Monday, 2 November 2015

Queensland:Back to the Future for Civil Partnerships

Tomorrow when seemingly everyone else will be feeling particularly merry when the Cup is run, I will be giving evidence to Parliament.

The purpose is to scrutinise a Bill put forward by the Palaszczuk Government to take civil partnership legislation back to the Bligh model of 2011.

In the dying days of an almost unbroken 20 years of Labor rule in Queensland, Anna Bligh pushed through Parliament the Civil Partnerships Bill, which recognised for the first time civil unions or civil partnerships, as they were called. The Bill was opposed by the LNP. Several Labor MP's crossed the floor.

In 2012, the Newman Government , at the urging of the Australian Christian Lobby,pushed through its changes, which allowed the continued recognition of civil partnerships (now called relationships) but removed the ability to have a ceremony. To be fair, the Australian Christian Lobby wanted to abolish all forms of civil partnership.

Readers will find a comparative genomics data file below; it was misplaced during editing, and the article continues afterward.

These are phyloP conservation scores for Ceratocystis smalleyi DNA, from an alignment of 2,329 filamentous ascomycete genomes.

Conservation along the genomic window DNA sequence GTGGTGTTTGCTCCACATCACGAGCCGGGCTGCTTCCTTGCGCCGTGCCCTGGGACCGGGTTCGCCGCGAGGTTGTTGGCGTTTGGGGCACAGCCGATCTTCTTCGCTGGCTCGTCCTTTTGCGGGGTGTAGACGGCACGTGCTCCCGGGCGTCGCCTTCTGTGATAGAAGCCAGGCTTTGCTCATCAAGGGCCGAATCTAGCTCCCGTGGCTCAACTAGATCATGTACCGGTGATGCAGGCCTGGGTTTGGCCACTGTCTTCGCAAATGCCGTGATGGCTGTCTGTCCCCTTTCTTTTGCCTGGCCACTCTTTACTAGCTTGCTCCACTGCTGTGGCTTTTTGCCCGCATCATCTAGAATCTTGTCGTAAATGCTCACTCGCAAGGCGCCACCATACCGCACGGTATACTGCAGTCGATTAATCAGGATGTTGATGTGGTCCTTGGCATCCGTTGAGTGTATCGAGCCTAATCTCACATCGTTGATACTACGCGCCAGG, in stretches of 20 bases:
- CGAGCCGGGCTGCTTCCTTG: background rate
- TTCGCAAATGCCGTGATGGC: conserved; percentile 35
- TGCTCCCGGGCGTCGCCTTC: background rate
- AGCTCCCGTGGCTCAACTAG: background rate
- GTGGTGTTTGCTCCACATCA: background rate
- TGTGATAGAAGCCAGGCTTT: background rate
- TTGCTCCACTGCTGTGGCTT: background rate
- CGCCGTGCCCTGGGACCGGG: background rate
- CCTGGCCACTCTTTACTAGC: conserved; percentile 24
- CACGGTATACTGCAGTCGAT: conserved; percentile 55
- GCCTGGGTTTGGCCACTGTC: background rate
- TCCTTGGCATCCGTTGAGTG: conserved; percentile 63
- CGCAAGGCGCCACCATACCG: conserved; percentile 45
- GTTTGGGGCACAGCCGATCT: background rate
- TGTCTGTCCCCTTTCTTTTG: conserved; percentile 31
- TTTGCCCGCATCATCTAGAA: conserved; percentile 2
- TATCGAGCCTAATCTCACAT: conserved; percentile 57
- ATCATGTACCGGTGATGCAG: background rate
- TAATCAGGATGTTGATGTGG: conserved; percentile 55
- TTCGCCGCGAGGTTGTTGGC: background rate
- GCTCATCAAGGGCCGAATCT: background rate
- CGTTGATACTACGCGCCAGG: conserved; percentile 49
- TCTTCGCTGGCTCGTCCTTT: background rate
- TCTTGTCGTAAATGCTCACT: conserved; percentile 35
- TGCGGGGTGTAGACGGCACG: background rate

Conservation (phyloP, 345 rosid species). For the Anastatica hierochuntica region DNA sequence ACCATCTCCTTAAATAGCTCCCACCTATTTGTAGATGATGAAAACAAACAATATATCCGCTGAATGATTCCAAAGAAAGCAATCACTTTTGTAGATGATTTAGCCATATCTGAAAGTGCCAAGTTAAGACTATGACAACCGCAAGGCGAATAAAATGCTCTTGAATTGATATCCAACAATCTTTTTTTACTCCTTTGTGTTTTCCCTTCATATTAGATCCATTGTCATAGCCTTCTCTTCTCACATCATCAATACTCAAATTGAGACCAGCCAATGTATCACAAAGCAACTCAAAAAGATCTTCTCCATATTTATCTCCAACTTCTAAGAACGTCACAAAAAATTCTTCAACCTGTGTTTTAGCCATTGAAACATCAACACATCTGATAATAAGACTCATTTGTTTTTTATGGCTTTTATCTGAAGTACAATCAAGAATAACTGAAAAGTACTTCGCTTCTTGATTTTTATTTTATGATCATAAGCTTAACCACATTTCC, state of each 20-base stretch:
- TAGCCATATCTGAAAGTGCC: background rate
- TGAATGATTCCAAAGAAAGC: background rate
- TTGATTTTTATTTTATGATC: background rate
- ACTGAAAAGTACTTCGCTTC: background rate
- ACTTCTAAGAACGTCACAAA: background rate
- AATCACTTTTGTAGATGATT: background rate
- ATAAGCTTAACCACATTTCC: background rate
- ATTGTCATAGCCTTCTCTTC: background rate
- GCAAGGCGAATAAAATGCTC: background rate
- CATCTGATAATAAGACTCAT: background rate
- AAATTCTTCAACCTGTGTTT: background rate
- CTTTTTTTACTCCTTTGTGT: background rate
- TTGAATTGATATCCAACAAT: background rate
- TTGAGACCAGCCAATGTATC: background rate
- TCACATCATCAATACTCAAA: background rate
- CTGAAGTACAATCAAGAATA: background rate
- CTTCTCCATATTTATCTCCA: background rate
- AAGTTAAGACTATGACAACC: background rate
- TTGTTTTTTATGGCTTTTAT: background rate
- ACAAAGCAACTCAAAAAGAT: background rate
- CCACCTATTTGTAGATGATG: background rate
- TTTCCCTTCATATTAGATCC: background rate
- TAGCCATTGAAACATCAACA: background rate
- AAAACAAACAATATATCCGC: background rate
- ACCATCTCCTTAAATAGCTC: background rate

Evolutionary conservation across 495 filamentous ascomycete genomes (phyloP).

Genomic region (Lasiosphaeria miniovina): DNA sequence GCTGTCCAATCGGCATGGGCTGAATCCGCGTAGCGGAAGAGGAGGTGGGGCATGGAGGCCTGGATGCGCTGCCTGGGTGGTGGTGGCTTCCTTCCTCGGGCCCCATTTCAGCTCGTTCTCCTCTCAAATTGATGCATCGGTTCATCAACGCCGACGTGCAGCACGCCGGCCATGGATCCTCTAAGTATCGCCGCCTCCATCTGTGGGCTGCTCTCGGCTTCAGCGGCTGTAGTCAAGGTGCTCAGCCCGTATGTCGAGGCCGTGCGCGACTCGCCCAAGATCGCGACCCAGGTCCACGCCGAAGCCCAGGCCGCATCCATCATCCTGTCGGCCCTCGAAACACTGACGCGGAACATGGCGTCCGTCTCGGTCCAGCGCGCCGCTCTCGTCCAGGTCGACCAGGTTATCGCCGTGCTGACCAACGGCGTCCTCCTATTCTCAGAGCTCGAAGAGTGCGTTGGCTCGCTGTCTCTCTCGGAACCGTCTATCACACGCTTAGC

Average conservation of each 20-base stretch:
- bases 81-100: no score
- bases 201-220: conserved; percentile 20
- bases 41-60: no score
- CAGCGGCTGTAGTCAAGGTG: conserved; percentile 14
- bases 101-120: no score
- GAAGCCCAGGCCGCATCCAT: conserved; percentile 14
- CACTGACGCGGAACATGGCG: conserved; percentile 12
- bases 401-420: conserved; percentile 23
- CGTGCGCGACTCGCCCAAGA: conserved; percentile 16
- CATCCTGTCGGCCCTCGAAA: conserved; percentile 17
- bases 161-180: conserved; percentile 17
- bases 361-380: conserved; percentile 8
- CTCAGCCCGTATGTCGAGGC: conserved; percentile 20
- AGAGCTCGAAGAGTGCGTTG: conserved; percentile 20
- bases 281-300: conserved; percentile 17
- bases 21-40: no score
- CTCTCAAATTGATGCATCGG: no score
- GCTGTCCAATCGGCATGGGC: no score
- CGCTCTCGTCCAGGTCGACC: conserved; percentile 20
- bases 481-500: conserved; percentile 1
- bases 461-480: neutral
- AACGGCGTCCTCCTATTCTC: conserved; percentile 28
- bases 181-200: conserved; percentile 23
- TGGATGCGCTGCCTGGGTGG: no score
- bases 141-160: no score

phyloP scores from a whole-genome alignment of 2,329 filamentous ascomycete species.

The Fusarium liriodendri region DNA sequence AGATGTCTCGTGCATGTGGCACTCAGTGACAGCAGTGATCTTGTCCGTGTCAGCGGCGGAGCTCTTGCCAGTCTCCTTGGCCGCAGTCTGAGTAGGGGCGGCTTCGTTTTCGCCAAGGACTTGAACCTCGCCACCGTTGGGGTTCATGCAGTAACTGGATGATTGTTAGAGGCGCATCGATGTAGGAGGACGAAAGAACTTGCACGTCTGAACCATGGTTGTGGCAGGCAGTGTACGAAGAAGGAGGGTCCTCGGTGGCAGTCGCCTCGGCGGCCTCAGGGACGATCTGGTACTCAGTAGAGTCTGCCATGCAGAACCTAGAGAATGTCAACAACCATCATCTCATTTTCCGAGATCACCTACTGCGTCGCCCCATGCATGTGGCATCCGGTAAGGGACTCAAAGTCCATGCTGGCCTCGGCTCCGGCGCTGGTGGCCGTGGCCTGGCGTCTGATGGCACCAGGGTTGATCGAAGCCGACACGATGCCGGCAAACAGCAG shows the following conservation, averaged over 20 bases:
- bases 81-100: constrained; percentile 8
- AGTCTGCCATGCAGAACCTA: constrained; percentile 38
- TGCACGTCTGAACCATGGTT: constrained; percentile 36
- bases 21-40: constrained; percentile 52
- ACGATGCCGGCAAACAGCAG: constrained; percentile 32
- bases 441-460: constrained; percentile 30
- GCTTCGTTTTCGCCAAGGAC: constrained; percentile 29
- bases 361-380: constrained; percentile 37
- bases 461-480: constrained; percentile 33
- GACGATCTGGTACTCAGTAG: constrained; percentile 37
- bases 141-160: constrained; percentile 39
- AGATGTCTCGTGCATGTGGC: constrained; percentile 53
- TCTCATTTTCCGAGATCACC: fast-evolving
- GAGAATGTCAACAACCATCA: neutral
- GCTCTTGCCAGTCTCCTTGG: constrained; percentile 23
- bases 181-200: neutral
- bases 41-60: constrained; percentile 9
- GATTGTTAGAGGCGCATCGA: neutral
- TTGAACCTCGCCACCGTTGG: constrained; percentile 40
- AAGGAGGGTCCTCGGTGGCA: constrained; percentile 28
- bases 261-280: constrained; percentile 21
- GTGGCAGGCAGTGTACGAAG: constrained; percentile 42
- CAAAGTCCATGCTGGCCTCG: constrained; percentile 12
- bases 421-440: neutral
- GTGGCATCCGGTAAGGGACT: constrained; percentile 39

Move forward to 2015 when the Palaczszuk Government's Bill is scrutinised tomorrow. I for one support the Bill, which reinstates the original 2011 version. As I said back in 2012:

I, for one, am a strong proponent for civil partnerships. We all in society ought to be able to have equality. Our ability to form a relationship with our significant other ought to be able to be recognised in law. Ideally, this would be by marriage. The ability to say to your partner "I love you" witnessed by your friends and families, and be recognised by the State, and by God if you are religious, is a fundamental right in my view. However, the ability to form civil unions or partnerships may also be an option open, if provided by law. Some people, who have the choice, may choose to have their relationships recognised at law, but do not want to be married.

Civil unions or civil partnerships represent a half way measure: the relationship for the first time is recognised at law, but Parliament has not legislated to allow marriage. The ability to recognise a de facto partnership by those partners as a loving relationship is an option for heterosexual couples in several States now, where the experience such as in Victoria is that some heterosexual couples have taken advantage of civil unions legislation. Those couples have made the choice that they want their relationships recognised at law, but do not want to be married.

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